The left side of this photo shows the Ditra embedded correctly and the right side the Ditra is simply laid onto the mortar bed without embedding it yet.
Simply keep doing this as you walk (crawl) your way out of the room. Be careful not to step or kneel on any parts you’ve finished. There is a considerable amount of mortar beneath your Ditra so it is easy to put ‘dents’ in it with your foot or knee. As long as you use a fairly decently sized straight edge you should end up with a perfectly flat, stable floor ready for the tile of your dreams.
After 24 hours you can walk on the Ditra to wire your heating element and install your tile. You need to wait this long for it to cure. Stepping or crawling on it prematurely will create dents or otherwise compromise your membrane and substrate. Be patient.
Wiring the control box and heating element is fairly straightforward. Read through the directions included with your control box to ensure it is wired the same as I am describing – it may not be. I don’t know, I can’t see it from here.
There are three things you need to attach to the control box: the power from the house, the heating element, and the temperature control probe. The power from the house gets wired to the ‘LINE’ side of the control box and the heating element is wired to the ‘LOAD’ side.
The power from the house consists of three wires. They should be white, black, and ground which is usually green or a bare copper wire. The ground is not wired to the box, only to the heating element. The black is wired to the black and white to white of the control box. Easy enough even if you’re colorblind. The black wire is the hot wire! It’s not like your car radio in high school. The white is neutral. This is the way it should be but I didn’t wire your house so don’t blame me if it isn’t.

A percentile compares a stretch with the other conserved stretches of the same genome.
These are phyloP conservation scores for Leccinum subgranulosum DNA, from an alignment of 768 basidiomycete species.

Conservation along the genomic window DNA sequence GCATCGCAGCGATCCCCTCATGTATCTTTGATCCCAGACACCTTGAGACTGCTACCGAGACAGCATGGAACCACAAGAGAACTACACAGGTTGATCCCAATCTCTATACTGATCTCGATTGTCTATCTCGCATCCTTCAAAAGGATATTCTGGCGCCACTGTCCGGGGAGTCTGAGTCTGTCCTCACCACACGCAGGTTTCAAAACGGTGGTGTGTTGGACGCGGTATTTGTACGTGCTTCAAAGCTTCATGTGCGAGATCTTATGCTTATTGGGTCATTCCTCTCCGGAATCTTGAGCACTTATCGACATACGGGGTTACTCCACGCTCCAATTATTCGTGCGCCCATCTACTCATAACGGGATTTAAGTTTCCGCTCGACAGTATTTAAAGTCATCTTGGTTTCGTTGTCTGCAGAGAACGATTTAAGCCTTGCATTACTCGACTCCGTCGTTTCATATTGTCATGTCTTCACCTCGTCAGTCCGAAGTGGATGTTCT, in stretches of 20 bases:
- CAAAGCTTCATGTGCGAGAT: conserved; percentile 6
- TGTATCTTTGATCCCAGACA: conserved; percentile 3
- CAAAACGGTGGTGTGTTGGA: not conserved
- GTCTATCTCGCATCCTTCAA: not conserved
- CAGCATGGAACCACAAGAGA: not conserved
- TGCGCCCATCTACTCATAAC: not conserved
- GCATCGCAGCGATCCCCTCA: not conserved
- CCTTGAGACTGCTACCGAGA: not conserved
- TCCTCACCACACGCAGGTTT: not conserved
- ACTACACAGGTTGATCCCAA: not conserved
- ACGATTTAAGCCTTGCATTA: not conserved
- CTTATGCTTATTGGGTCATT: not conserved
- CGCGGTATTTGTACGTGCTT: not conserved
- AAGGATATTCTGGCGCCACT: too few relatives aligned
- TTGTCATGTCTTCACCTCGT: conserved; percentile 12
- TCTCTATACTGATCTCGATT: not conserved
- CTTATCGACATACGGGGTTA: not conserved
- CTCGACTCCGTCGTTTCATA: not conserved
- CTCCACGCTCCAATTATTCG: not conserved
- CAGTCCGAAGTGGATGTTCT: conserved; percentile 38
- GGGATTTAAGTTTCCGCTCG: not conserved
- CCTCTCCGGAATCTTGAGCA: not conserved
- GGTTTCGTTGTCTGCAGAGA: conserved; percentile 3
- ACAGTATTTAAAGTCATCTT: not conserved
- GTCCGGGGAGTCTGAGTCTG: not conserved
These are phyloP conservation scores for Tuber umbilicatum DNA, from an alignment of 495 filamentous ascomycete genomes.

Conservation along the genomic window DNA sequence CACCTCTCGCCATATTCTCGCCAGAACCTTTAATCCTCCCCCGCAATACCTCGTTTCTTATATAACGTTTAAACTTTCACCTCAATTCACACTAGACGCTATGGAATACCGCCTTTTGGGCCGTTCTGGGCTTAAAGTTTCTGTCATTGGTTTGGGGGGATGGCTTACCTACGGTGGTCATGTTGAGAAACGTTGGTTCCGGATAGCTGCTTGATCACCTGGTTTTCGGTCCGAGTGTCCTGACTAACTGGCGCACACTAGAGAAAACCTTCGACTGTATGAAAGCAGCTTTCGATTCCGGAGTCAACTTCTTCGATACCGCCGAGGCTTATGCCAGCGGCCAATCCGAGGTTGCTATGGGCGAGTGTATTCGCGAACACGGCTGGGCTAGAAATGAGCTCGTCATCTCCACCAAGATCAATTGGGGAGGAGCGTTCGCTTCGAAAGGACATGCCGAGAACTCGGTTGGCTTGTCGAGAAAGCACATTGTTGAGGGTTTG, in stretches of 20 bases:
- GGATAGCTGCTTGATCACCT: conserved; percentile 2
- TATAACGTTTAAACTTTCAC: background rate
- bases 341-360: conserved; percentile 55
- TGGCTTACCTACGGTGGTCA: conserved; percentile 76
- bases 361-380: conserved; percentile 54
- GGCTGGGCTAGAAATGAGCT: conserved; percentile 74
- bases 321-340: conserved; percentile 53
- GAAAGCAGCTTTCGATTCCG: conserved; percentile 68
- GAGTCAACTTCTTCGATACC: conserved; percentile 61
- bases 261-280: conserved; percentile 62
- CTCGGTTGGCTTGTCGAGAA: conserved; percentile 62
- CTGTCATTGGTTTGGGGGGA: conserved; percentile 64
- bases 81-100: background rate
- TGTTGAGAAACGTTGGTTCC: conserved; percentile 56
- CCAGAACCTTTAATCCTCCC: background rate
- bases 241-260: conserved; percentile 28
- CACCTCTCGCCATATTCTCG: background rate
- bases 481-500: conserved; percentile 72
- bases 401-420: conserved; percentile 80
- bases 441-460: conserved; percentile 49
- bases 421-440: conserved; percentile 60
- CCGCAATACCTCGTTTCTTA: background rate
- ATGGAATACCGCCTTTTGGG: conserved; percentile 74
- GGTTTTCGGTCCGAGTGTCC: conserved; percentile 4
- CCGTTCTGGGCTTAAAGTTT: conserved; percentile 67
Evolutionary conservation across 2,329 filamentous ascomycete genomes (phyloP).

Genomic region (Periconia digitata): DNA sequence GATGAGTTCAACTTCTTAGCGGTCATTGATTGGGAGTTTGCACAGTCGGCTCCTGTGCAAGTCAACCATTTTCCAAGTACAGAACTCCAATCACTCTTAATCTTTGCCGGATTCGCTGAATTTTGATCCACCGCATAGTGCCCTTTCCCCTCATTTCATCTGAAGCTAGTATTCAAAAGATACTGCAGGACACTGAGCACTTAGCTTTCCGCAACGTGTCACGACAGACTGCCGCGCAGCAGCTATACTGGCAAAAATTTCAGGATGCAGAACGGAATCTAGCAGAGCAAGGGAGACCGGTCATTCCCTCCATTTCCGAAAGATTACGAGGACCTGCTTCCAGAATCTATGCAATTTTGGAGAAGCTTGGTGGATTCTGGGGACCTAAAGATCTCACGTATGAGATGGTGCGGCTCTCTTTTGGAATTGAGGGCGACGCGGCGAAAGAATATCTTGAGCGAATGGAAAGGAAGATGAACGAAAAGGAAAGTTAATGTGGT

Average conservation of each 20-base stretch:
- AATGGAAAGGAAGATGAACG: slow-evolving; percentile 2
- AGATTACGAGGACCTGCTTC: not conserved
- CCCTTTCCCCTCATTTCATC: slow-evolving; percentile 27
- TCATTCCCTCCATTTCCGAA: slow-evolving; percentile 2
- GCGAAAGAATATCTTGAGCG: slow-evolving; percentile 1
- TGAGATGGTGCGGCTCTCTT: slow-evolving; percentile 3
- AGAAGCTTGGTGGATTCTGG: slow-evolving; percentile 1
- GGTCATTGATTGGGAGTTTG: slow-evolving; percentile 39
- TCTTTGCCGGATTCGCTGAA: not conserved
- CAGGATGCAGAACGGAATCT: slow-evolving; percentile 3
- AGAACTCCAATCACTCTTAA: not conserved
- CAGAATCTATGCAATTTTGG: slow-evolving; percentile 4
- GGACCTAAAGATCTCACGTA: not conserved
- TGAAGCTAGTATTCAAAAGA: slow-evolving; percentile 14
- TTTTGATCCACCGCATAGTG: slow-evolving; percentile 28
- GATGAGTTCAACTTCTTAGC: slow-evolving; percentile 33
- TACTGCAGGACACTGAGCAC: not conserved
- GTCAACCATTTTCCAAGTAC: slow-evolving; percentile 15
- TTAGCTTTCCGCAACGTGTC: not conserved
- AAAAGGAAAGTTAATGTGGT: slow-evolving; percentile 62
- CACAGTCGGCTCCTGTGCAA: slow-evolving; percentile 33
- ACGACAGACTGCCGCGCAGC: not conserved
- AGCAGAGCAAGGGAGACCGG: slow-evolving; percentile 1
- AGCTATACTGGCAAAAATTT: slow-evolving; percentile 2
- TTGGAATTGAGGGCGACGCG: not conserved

The probe has two wires – red and black. They are wired into the appropriate clips in the back of the control box.
The heating element has white, black, and silver. White to white, black to black, silver to ground. Please note that in this photo (figure 10) I have two different heating elements running to the control box so there is twice as much electrical spaghetti hanging out of the wall. You should not have that many wires.
After it is all wired up just stuff all the wires straight back into the box and
attach the control box to the wall. The face of the control box is plugged into the back plate with the pin cluster in the back of it (figure 11). Place it in there carefully. They bend easily if not lined up correctly – just trust me on that one without testing it for yourself.
Now you can turn the breaker back on. Oh, you turned that off, didn’t you? Sorry, if you are currently sporting a Yahoo Serious hairdo, it may be my fault. You want to turn the breaker off before you start wiring.
Now the bad news – after you install your tile you must wait 3 – 6 days before turning on your underfloor heating. You need to give your mortar plenty of time to fully (relatively) cure before zapping it with unnatural heat. Doing it sooner may compromise the strength of the mortar and, in turn, your tile installation. You don’t want to do that now, do you?
You’ll just have to wear socks for a couple of more days.
There you go – warm tootsies for those cold mornings. If this has helped you out please send me a photo of your completed tile installation. I would love to see what people do with my good advice and bad humor. I keep tellin’ my wife that it is a great combination but, you know, she doesn’t believe me. Oh well, extreme jackassery is getting to be my tag line so why quit what works?
Send me your photos at FloorElf@FloorElf.com and lets see what you can do.